CNN fired back after President TrumpDonald TrumpTrump criticizes Justice for restoring McCabe's benefits Biden: Those who defy Jan. 6 subpoenas should be prosecuted Hillicon Valley — Presented by LookingGlass — Hackers are making big money MORE suggested the network was tipped off about the arrest of his longtime associate Roger StoneRoger Jason StoneWhite House orders release of Trump records to Jan. 6 committee Bannon says he discussed how to 'kill this administration in the crib' with Trump before Jan. 6 Roger Stone served with Capitol riot lawsuit during radio interview MORE on Friday, saying “determined reporting” led journalists to Stone's home in Florida.
CNN producer David Shortell and photojournalist Gilbert De La Rosa were the only media members on scene to witness and record the pre-dawn FBI raid in Fort Lauderdale. The network said Shortell and De La Rosa were “staking out” Stone’s home because the special counsel’s activity over the past week suggested an indictment may have been approaching.
CNN’s ability to capture the arrest of Roger Stone was the result of determined reporting and interpreting clues revealed in the course of events. That’s called journalism. #FactsFirst https://t.co/71zu7RylxX— CNN Communications (@CNNPR) January 25, 2019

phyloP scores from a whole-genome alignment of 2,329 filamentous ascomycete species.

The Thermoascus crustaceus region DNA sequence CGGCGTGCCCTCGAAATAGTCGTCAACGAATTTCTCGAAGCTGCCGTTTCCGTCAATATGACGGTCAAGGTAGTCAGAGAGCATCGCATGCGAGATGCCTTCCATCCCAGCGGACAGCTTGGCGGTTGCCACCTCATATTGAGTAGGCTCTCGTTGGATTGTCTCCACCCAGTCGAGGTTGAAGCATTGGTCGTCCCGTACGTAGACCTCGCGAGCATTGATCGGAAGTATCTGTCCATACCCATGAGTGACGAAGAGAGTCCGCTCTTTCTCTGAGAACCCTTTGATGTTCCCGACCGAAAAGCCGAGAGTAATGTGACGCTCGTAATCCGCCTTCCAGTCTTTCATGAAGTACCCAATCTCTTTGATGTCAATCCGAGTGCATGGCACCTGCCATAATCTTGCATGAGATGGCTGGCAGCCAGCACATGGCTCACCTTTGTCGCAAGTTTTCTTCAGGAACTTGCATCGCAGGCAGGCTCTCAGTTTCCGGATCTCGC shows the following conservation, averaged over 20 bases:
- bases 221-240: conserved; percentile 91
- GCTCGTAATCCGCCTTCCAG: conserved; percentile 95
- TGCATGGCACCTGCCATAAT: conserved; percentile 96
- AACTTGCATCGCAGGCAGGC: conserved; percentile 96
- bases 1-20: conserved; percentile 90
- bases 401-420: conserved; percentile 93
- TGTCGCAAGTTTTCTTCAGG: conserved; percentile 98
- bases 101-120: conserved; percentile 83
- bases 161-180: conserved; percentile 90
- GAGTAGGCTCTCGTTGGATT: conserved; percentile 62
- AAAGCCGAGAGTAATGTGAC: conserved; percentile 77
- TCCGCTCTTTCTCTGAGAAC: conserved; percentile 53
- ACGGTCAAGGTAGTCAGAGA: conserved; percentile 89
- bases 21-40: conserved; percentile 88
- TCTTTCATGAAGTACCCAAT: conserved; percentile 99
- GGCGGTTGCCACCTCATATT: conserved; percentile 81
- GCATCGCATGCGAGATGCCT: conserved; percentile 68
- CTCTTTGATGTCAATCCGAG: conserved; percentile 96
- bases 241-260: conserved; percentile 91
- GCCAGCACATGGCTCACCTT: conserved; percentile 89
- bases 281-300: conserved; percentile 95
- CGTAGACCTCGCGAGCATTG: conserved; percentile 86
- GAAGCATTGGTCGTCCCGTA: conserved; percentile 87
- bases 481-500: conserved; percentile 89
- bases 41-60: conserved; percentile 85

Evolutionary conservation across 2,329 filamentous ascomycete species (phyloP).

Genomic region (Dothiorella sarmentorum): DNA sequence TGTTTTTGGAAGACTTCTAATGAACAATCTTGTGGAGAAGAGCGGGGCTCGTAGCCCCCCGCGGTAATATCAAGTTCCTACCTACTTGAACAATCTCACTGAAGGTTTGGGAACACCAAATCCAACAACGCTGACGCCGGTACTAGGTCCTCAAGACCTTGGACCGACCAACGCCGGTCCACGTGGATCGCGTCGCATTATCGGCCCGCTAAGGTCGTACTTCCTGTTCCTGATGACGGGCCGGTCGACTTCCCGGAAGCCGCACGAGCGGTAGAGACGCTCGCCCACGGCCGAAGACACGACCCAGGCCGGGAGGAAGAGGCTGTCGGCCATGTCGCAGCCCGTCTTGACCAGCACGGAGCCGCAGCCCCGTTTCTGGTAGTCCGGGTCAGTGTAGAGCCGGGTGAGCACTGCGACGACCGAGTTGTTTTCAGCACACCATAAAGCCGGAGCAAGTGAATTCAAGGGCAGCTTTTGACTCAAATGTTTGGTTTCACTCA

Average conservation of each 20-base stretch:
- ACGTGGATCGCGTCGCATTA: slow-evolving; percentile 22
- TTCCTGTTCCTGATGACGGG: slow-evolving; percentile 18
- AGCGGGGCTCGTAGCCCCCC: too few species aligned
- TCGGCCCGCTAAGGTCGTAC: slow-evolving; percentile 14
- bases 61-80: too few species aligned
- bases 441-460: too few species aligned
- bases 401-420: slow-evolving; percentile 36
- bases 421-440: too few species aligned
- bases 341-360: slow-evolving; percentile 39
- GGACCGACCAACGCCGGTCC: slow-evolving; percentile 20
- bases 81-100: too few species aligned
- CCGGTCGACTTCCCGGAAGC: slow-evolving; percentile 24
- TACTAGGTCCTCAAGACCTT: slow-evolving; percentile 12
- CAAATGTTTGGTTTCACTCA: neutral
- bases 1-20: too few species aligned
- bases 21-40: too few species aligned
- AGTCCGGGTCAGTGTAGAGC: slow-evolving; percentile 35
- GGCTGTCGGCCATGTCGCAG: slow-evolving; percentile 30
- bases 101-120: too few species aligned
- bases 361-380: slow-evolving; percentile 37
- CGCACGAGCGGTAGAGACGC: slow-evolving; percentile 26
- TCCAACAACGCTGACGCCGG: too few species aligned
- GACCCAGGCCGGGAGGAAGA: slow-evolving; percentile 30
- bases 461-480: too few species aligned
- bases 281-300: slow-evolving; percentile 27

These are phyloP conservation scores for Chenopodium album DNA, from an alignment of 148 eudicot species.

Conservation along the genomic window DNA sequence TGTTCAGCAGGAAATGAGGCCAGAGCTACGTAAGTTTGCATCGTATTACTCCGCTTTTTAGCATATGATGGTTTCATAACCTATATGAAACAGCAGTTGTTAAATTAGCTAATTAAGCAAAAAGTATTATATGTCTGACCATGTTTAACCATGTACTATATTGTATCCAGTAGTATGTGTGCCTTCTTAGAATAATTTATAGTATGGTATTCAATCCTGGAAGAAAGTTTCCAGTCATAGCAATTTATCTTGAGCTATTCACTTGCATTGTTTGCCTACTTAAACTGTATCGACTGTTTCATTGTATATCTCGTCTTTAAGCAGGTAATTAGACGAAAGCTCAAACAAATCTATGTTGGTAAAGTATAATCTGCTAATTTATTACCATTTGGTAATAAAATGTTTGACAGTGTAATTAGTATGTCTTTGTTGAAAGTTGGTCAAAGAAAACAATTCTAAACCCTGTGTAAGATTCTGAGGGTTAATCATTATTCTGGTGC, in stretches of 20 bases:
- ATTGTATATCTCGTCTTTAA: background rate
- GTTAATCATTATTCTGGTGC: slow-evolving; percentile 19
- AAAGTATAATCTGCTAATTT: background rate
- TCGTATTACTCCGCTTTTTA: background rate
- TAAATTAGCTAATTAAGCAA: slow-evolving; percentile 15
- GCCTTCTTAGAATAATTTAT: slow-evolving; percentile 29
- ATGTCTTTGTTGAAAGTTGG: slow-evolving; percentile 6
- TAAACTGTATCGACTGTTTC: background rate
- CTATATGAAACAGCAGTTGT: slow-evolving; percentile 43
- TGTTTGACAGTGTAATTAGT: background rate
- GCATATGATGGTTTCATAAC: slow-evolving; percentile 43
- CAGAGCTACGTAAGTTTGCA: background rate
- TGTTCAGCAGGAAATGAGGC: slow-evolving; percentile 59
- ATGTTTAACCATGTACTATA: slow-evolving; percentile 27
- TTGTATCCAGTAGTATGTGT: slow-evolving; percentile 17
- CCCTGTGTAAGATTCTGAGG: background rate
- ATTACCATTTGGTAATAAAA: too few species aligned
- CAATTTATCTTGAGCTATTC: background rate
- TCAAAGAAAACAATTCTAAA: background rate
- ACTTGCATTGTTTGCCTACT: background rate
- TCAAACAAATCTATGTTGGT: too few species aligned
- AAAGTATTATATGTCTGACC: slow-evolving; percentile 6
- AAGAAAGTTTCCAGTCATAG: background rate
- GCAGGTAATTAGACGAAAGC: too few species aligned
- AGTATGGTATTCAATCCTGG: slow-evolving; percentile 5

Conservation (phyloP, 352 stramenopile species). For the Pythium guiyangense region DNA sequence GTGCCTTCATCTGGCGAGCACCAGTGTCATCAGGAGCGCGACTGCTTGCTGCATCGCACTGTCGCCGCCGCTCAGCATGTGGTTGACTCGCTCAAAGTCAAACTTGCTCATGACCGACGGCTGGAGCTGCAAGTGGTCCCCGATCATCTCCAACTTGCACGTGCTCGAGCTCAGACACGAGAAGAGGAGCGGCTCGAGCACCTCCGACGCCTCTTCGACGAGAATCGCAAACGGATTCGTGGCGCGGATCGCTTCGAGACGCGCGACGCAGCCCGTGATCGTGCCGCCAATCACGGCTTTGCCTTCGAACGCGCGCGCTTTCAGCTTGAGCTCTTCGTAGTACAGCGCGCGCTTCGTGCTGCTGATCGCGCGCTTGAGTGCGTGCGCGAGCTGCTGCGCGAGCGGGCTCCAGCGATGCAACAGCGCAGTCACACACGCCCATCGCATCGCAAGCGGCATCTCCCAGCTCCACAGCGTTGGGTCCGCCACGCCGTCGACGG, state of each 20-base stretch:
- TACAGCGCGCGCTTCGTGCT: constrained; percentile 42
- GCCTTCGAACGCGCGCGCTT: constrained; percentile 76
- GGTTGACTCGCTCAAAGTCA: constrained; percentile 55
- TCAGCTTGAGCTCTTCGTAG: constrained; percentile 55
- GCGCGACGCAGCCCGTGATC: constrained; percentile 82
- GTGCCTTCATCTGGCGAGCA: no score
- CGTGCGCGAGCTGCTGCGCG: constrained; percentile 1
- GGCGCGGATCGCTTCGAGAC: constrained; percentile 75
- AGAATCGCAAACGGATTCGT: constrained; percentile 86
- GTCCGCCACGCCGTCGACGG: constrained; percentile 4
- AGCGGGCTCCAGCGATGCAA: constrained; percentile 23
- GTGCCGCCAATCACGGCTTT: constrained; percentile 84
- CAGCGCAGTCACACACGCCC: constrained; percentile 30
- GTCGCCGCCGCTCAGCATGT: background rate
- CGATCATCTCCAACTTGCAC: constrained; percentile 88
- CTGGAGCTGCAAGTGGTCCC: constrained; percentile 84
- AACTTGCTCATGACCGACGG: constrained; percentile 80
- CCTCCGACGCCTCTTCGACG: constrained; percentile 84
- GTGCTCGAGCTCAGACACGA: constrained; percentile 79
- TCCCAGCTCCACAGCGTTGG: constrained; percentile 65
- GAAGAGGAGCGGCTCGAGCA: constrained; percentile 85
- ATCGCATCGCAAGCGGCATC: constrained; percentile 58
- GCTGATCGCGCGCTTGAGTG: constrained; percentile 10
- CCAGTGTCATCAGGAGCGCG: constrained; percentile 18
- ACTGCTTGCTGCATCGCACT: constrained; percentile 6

Trump suggested in a tweet that CNN, an outlet he frequently targets, was tipped off by someone before the arrest took place.
“Greatest Witch Hunt in the History of our Country! NO COLLUSION! Border Coyotes, Drug Dealers and Human Traffickers are treated better,” Trump tweeted. “Who alerted CNN to be there?”
CNN aired the dramatic footage of law enforcement vehicles pulling up in front of Stone’s dark home as roughly a dozen armed officers in heavy tactical gear spread out across the lawn.
“Stone's possible indictment has been looming for months now, as Mueller has interviewed many of his associates and others connected to the longtime Trump confidante, whose political career dates back to President Richard Nixon,” CNN reported.
CNN said reporters spotted least two prosecutors, Andrew Goldstein and Aaron Zelinsky, visiting with Robert MuellerRobert (Bob) MuellerSenate Democrats urge Garland not to fight court order to release Trump obstruction memo Why a special counsel is guaranteed if Biden chooses Yates, Cuomo or Jones as AG Barr taps attorney investigating Russia probe origins as special counsel MORE's grand jury the day before the arrest. Zelinsky had been seen wheeling a suitcase with him to work, suggesting the possibility he was getting ready to travel.
CNN then sent a team to Florida to prepare for a possible indictment against Stone, although neither he nor his attorney Grant Smith said they believed an arrest was imminent.
They were convinced that he would be given an opportunity to turn himself in, the network reported.
Federal prosecutors have charged Stone with obstructing probes into Russia's election interference by making false statements related to claims he made suggesting prior knowledge of WikiLeaks's release of damaging Democratic emails ahead of the 2016 election.
A federal magistrate judge ruled that Stone was not a flight risk and could be released on a $250,000 signature bond.